- 42. Spin-It: Optimizing Moment of Inertia for Spinnable Objects Moritz Bacher, Emily Whiting, Bernd Bickel, Olga Sorkine-Hornung 去年make it standっていうモデルをバランスよくちゃんと立つようにする研究があり ましたがそれの続き的な感じで回してみたらしい。 ちなみに需要があるのかどうかは 。 ヨーヨーってミニ四駆と並んで10年周期ぐらいで流行ってるから次のブームのときに は自分でオリジナルのデザインができる要素も入ってくると面白いのかも。 Spin-It: Optimizing Moment of Inertia for Spinnable Objects Moritz B¨acher Disney Research Zurich Emily Whiting ETH Zurich Bernd Bickel Disney Research Zurich Olga Sorkine-Hornung ETH Zurich (a) unstable input (b) hollowed, optimized model (c) our spinning top design (d) elephant in motion Figure 1: We introduce an algorithm for the design of spinning tops and yo-yos. Our method optimizes the inertia tensor of an input model by changing its mass distribution, allowing long and stable spins even for complex, asymmetric shapes.
- 43. 1. 重心が回転軸上にあること 2. 重心位置が接地点になるべく近く、さらに軽いこと 3. 回転軸と最大となる主要慣性軸が平行であること 4. 最大となる主要慣性軸の大きさが他の主要慣性軸に比べて支配的であること For yo-yos, the gravitational torq spin if we neglect the effect of an Moment of inertia is the analo and measures the resistance to ro ler’s equations from classical mec 2001]) conveniently describe the r its body frame, whose axes are t and the origin is c. Since there is body (for c on the spinning axis) with constant angular velocity if i For an an eq inertia the pr E with khbk E’s pr to its mome sum o axes’ lengths (omitting a commo the inset. Hence, the maximal pri to the shortest axis hc, and we h (a) (b) (c) Figure 2: Spinning Yo-yos and Tops stably: For spinning tops, the center of mass must lie on the user-speciﬁed spinning axis a, otherwise it will cause an unbalanced external torque |⌧| = Mgd relative to p (a). For slower angular velocities, the precession an- モデルが回転するための条件
- 44. この条件を満たすようにモデル内部をオクツリーボクセルで埋めていきます Figure 9: “Teapot”: (Left) Hollowed result showing voxelized inte- rior mass and aligned axes using ftop = fyo-yo. (Middle) Lowering of the center of mass shifts the mass distribution closer to the con- tact point. If we include mass reduction (right), mass is reduced inward out, resulting in the design with highest rotational stability. Figure 11: “Dancing Couple”. (Top: left to right) I with principal axes rotated away from spin frame; afte the dominant primary axis is still not aligned; optimi 96:8 • M. Bächer et al. employ a multi-resolution voxelization based on an adaptive e, thereby signiﬁcantly reducing the number of ﬁll variables. discretized volume integrals then become s⌦ ⌦0 = s⌦ X k k s⌦k e ⌦i = S k ⌦k is a partitioning of the interior into octree cells The void space ⌦0 consists of all cells ⌦k for which k = 1. Optimization approach n our adaptive voxel discretization, since the ﬁll values are bi- the resulting minimization problem would be combinatorial. der to take advantage of continuous optimization techniques, ropose a relaxation approach that allows k to take on a con- us value in the interval [0, 1]. goal of the optimization eventually is to assign binary ﬁll values ch voxel. In practice, we observed that ﬁll variables k with ctional value only occur on the boundary between voids and regions. Hence, we sample these regions at a high resolution, cells ⌦k optimiza Our functiona To prevent an uniform symm neighboring ce where is a ftop( ) or fyo- 5.4 Implem Cells overlapp resent the co the cell’s leve ity to the bou boundary shell interior initialization iterations merge split boundary Figure 3: Hollowing: (Left) Our input encloses a volume ⌦. By introducing voids ⌦0 , we can compensate for an unfavorable mass distribu- tion. (Right) To reduce the number of variables and overall time complexity for our voids optimization, we summarize contributions of octree Spin-It: Optimizing Moment of Inertia for Spinnable Objects • 96:5 s: objective function β: [0,1]
- 45. ボクセルごとに目的関数を定義してこれが最小化されるように埋めていきます。βは0のとき空洞、1のとき完全 に埋まるようになってて、βが0と1の間のときにどんどん再帰的にオクツリーを細分化させていきます。 Figure 9: “Teapot”: (Left) Hollowed result showing voxelized inte- rior mass and aligned axes using ftop = fyo-yo. (Middle) Lowering of the center of mass shifts the mass distribution closer to the con- tact point. If we include mass reduction (right), mass is reduced inward out, resulting in the design with highest rotational stability. Figure 11: “Dancing Couple”. (Top: left to right) I with principal axes rotated away from spin frame; afte the dominant primary axis is still not aligned; optimi 96:8 • M. Bächer et al. employ a multi-resolution voxelization based on an adaptive e, thereby signiﬁcantly reducing the number of ﬁll variables. discretized volume integrals then become s⌦ ⌦0 = s⌦ X k k s⌦k e ⌦i = S k ⌦k is a partitioning of the interior into octree cells The void space ⌦0 consists of all cells ⌦k for which k = 1. Optimization approach n our adaptive voxel discretization, since the ﬁll values are bi- the resulting minimization problem would be combinatorial. der to take advantage of continuous optimization techniques, ropose a relaxation approach that allows k to take on a con- us value in the interval [0, 1]. goal of the optimization eventually is to assign binary ﬁll values ch voxel. In practice, we observed that ﬁll variables k with ctional value only occur on the boundary between voids and regions. Hence, we sample these regions at a high resolution, cells ⌦k optimiza Our functiona To prevent an uniform symm neighboring ce where is a ftop( ) or fyo- 5.4 Implem Cells overlapp resent the co the cell’s leve ity to the bou boundary shell interior initialization iterations merge split boundary Figure 3: Hollowing: (Left) Our input encloses a volume ⌦. By introducing voids ⌦0 , we can compensate for an unfavorable mass distribu- tion. (Right) To reduce the number of variables and overall time complexity for our voids optimization, we summarize contributions of octree Spin-It: Optimizing Moment of Inertia for Spinnable Objects • 96:5 s: objective function β: [0,1]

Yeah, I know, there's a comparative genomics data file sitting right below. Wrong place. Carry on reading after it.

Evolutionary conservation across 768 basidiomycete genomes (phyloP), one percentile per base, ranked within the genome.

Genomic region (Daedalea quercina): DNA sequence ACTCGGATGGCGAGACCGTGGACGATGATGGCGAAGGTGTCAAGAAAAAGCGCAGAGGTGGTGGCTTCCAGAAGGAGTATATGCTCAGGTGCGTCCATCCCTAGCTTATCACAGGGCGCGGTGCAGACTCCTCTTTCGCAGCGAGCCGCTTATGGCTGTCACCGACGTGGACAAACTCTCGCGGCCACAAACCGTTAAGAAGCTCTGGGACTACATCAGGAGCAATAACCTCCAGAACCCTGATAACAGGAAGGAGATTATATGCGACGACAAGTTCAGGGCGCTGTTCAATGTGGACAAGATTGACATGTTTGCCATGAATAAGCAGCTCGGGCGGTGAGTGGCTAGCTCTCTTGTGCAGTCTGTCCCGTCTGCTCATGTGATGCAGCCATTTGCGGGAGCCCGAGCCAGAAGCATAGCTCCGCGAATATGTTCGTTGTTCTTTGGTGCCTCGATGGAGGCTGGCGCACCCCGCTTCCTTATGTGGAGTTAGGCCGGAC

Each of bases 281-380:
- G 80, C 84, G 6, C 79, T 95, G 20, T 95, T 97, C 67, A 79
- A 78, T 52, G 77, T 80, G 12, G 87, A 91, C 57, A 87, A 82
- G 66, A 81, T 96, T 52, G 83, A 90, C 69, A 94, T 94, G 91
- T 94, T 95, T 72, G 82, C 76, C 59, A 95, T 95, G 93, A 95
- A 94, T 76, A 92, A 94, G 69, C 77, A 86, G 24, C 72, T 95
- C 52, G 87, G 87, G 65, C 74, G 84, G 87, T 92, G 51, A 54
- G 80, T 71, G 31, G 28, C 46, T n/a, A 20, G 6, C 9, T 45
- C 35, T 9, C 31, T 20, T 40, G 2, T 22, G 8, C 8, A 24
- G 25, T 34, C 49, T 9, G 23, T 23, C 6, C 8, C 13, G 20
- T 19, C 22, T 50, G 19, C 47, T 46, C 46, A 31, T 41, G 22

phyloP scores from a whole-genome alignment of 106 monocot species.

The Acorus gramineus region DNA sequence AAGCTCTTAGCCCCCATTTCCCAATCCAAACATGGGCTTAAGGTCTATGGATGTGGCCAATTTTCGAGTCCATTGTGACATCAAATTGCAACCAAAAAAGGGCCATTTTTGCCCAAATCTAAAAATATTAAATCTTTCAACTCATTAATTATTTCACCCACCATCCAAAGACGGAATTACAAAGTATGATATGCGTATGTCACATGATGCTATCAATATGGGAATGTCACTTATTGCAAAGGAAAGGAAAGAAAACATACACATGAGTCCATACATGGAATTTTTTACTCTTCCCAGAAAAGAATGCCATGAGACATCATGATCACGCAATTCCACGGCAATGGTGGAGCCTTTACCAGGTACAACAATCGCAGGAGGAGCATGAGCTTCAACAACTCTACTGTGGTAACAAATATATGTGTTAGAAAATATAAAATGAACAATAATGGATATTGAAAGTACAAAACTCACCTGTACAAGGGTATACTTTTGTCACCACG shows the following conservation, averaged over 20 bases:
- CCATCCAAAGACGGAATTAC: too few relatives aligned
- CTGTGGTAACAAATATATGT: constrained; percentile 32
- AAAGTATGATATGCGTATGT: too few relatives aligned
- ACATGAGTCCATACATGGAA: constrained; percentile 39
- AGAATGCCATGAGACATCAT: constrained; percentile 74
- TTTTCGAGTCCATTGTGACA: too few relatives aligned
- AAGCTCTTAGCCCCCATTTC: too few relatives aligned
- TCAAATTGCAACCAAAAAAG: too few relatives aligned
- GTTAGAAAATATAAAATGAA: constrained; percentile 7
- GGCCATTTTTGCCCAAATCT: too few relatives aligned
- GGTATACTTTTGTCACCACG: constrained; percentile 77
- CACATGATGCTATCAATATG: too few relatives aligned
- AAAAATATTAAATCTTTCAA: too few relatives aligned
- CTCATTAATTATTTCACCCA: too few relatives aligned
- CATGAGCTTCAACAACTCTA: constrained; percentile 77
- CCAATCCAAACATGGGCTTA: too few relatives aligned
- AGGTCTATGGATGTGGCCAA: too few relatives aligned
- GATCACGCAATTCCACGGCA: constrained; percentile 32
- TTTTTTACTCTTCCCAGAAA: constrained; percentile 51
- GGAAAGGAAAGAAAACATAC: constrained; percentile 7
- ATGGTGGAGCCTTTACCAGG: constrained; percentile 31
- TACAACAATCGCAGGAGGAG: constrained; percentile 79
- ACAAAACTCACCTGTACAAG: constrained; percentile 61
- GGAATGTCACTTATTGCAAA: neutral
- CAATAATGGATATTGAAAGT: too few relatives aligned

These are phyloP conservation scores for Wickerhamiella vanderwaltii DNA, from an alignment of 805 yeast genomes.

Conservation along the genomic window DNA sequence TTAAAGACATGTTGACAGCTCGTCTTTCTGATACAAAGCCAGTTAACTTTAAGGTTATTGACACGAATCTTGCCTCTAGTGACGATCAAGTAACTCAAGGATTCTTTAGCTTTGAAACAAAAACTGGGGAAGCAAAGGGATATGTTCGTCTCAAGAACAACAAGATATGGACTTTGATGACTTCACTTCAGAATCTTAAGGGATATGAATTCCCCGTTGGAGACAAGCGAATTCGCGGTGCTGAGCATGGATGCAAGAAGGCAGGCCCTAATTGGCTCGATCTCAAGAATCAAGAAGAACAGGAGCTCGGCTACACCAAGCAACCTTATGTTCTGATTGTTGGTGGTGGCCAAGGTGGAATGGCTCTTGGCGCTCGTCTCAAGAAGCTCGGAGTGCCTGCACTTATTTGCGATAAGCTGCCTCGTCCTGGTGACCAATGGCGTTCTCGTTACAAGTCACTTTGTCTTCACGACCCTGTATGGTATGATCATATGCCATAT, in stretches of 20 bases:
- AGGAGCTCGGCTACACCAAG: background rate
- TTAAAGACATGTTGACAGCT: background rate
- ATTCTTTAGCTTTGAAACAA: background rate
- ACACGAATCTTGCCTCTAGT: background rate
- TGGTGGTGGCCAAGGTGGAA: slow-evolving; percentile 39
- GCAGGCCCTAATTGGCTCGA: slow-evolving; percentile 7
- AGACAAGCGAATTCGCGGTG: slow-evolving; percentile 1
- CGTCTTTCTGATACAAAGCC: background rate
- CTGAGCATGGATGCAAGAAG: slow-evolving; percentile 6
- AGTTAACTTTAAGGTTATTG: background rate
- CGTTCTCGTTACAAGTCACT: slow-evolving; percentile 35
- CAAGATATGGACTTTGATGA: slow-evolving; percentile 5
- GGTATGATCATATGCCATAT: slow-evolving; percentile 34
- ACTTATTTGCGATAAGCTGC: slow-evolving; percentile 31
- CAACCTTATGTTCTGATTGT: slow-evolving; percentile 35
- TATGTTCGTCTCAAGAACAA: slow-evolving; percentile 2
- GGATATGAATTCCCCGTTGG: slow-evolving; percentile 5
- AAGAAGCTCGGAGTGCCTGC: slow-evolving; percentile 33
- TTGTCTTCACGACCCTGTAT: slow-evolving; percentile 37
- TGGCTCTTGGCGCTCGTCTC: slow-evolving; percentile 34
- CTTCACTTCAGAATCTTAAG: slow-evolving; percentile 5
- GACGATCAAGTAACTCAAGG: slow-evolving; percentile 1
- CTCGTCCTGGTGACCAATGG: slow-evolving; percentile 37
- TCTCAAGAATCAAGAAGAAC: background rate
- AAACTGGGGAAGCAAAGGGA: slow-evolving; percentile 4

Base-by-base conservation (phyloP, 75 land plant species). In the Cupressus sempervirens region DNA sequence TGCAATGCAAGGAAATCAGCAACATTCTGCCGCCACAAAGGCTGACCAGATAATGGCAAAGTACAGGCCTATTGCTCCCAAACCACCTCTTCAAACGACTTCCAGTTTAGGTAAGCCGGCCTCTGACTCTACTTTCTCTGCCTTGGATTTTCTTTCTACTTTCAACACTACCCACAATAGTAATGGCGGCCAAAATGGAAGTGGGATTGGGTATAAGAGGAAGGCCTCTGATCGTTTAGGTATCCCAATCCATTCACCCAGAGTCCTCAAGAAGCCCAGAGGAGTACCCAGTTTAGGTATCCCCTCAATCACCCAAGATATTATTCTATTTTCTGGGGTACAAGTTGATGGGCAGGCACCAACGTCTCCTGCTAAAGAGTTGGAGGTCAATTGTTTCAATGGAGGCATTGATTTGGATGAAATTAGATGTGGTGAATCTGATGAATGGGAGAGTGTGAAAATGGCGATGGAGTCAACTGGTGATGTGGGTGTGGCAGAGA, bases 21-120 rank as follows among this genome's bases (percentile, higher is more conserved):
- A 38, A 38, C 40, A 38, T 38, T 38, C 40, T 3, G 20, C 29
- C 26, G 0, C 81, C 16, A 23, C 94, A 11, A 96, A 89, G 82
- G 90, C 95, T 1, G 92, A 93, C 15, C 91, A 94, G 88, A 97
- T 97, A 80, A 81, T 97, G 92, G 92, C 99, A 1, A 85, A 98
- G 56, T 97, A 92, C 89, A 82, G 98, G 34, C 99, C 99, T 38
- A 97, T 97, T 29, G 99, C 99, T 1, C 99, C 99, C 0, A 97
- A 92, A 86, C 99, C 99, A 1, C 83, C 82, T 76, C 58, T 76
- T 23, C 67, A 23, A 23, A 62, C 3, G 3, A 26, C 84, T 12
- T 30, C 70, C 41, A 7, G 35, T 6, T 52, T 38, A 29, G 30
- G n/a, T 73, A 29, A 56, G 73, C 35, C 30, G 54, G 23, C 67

- 46. Connex Objet’s olution xes, re- builds upport- cannot oles in hem af- nd fab- racters esented ximum andard rocess- oading g opti- ization frames nd blue inertia Finally, two break-dancing Armadillos are shown in Fig. 8, one spinning on his back shell, one on the tip of his ﬁnger. Our hollow- ing successfully aligns the maximal principal axis of inertia with the user-speciﬁed one, even if it is far off as for the Armadillo spinning on his shell (compare left and right visualizations). Both Armadil- los “dance” very stably around a, as we demonstrate in our video. Figure 8: “Break-dancing Armadillos”: Through our hollowing optimization, the Armadillos can perform spinning dance moves. For each design, the unstable input (left), and the optimized stable Spin-It: Optimizing Moment of Inertia for Spinnable Objects • 96:7 Figure 9: “Teapot”: (Left) Hollowed result showing voxelized inte- rior mass and aligned axes using ftop = fyo-yo. (Middle) Lowering of the center of mass shifts the mass distribution closer to the con- tact point. If we include mass reduction (right), mass is reduced inward out, resulting in the design with highest rotational stability. Figure 10: Yo-yo designs: (Left to right) 3D print; input model; optimized output model after hollowing. (Top) “Cuboid”: Our op- timization rotates the original principal axes frame about the mid- magnitude axis. (Bottom) “Woven Ring”: The axis of dominant Figure with pr the dom ter defo (green) formati 96:8 • M. Bächer et al. ollowed result showing voxelized inte- sing ftop = fyo-yo. (Middle) Lowering e mass distribution closer to the con- ss reduction (right), mass is reduced esign with highest rotational stability. Left to right) 3D print; input model; hollowing. (Top) “Cuboid”: Our op- l principal axes frame about the mid- Woven Ring”: The axis of dominant aligned to the spin direction. e multiple densities. The interior of onsists of tin-solder material with sig- = 8.1 g/cm3 ) compared to our printer Figure 11: “Dancing Couple”. (Top: left to right) Initial design with principal axes rotated away from spin frame; after hollowing, the dominant primary axis is still not aligned; optimized result af- ter deformation. (Middle: left to right) Initial (red) and deformed (green) models; voxelization after hollowing; voxelization with de- formation optimization. (Bottom) The 3D printed result. 中身埋めるだけじゃうまくいかないときは仕方ないのでサーフェースのほうを少し変形させます。 あと単独の材料で最適化がうまくいかない場合は密度の異なる複数の材料で埋めるのもサポートし てます。